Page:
Where did you buy? How much? Seems like a charm for disconnecting the fuel filter. Last time when I did that using hand tool, it took me about 30 minutes.
 












I bought it from Tool Discounter for $12.94. There are no adapters to buy. It fits all Ford, and GM vehicles with fuel and A/C line disconnects. Just slide it on like in the video and your done, that fast.
 






I don't understand what the pliers tool can do that the small round plastic 5/16 line disconnect tool can't (note: the previously suggested 3/8 plastic tool is too BIG, so don't use that one!). I just changed my fuel filter 10 minutes ago on my '99 XLT for the second time since I've owned it and the plastic AC/fuel line disconnect tools worked great once again, it took less than 5 minutes to get both sides off. You essentially have to press it in all the way, spin it around 360 degrees a few times to loosen things up and then hold the filter with one hand/yank on the fuel line with the other and it will come loose.

You could also spray some WD40 in there beforehand to make the job even easier (personally, I didn't have to because I rust proof the truck every year and there was plenty of lube in there already). Having the front of the truck up on ramps is all the space you'll need to crawl in there... even if you're a big guy, trust me. ;)

performance-tool-fuel-and-ac-line-quick-disconnect-tool-set-model-w83148-picture-1.jpg

(This is the kit I have. The 5/16 tool (gray color) is the one to use. You may have to "trim" the long portion a bit to fit inside some aftermarket filters on your second filter change, as I had to do today. It was too long and wouldn't slide in there, but was the correct length with an original Motorcraft filter on the first change. Go figure.)



That said, the first time I changed my fuel filter at 100,000 km (60,000 miles), there was an incredible amount of gunk that came out of it. It was deep black in color (almost like burnt oil) and smelled like fuel (no surprise there, lol). After the fuel filter change, my idle RPM's dropped significantly and the truck ran smoother. I also noticed a better fuel economy than before, so I like to think the fuel filter pays for itself in the long run with fuel savings alone, not to mention extending your fuel pump life... especially because the filter is under $10 to begin with!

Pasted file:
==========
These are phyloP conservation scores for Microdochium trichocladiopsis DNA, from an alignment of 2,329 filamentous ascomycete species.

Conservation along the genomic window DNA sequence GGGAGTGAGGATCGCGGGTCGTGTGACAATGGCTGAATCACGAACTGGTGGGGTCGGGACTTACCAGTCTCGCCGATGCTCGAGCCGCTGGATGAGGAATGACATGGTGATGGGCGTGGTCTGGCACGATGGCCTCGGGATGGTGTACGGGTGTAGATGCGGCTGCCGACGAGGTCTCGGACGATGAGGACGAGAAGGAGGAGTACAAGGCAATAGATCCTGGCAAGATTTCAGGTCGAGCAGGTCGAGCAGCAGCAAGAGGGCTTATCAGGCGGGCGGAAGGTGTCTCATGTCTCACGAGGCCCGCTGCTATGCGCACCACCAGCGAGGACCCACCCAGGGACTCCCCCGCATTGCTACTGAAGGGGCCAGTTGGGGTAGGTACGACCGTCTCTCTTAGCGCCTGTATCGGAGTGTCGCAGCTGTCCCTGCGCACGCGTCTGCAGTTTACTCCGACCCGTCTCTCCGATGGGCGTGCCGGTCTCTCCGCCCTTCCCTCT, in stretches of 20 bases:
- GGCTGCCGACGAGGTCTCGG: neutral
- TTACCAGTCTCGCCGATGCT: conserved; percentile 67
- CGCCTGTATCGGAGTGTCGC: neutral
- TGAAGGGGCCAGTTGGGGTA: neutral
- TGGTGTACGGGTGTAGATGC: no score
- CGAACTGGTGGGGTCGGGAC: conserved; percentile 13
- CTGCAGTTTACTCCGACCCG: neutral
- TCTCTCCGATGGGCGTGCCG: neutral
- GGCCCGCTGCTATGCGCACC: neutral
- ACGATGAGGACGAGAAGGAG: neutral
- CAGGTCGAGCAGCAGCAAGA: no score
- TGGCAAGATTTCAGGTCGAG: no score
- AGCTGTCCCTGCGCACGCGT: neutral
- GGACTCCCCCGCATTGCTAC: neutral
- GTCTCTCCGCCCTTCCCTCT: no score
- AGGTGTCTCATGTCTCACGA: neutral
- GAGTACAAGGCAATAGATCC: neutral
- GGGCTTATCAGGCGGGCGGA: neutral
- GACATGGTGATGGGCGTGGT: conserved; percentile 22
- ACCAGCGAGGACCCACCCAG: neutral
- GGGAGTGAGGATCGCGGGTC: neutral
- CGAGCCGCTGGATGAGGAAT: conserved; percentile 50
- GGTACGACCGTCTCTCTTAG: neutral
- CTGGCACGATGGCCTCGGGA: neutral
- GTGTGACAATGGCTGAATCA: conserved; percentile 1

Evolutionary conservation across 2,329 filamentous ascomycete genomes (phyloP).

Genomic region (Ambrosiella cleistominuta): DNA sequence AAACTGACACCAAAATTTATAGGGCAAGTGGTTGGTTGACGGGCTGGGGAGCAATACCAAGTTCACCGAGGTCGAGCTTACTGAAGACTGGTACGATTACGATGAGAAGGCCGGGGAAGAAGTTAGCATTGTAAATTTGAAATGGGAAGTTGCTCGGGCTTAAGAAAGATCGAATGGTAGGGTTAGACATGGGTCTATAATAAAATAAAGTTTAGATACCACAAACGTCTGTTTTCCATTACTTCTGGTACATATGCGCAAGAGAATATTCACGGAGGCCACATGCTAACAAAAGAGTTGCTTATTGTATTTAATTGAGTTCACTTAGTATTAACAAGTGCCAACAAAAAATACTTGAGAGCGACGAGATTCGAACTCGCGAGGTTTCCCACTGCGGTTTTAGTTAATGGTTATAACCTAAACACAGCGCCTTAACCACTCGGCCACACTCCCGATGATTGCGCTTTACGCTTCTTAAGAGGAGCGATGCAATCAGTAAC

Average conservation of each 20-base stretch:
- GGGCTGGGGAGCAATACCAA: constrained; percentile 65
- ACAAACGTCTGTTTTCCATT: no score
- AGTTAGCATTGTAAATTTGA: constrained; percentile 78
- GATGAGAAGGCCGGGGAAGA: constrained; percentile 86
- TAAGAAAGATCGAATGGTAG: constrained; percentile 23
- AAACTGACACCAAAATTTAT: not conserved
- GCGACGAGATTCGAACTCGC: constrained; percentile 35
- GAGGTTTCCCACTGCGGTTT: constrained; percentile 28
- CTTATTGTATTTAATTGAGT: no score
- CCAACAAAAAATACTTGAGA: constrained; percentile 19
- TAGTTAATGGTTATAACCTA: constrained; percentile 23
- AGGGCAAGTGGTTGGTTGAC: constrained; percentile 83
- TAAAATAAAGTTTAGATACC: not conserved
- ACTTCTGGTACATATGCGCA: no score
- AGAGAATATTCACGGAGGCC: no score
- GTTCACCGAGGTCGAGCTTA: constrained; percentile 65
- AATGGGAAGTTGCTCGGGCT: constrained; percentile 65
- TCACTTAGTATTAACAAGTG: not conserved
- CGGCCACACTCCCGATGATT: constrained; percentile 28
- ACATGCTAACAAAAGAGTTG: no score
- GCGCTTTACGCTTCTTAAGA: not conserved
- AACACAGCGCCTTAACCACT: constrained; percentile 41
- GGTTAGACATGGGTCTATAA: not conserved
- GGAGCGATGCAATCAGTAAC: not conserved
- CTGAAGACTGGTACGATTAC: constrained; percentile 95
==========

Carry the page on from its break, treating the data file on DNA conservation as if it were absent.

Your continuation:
Today, I changed it for the second time. Like before, there was no issues getting it off the truck with the plastic disc-like disconnect tool (I have a kit made by "Powerbuilt" that I bought for like $5 some 10 years ago - see image above). This time around, at approx. 90,000 miles (so roughly 30,000 miles since the last filter change), the fuel that came out of the old filter was dark/rusty brown, but a lot better & clearer than it was at double the mileage last time I changed it. Once again, the truck seems to run a little quieter and smoother than it did before.

In case anyone's wondering, I never put cheap gas into my Explorer... it runs on 87 octane Ultramar fuel consistently and never sees any other service stations. Occasionally, it will get the 92 octane fuel to clean the fuel system a bit, approximately once a year. An injector cleaner (either STP or Penzoil) is added every 6 months or so to keep the injectors happy, but that's about all. I therefore attribute the black gunk I saw on the first replacement and the brownish/dark particles in the fuel on the second to normal wear & tear of the fuel system. Bottom line is, the fuel filter is not there for the lifetime of the vehicle... unless Ford were to believe that the "lifetime" of the truck is somewhere at around 75,000 miles! (at which point things would be getting pretty clogged-up in there, based on what I saw pouring out of my old fuel filters).

:rolleyes:
 



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You use the pliers along with the fuel line disconnects. I tried to lubricate inside the lines, and moved the disconnect tool around but it would not go in all the way. So I ordered the pliers and with a little pressure on the disconnect tool the line came right off.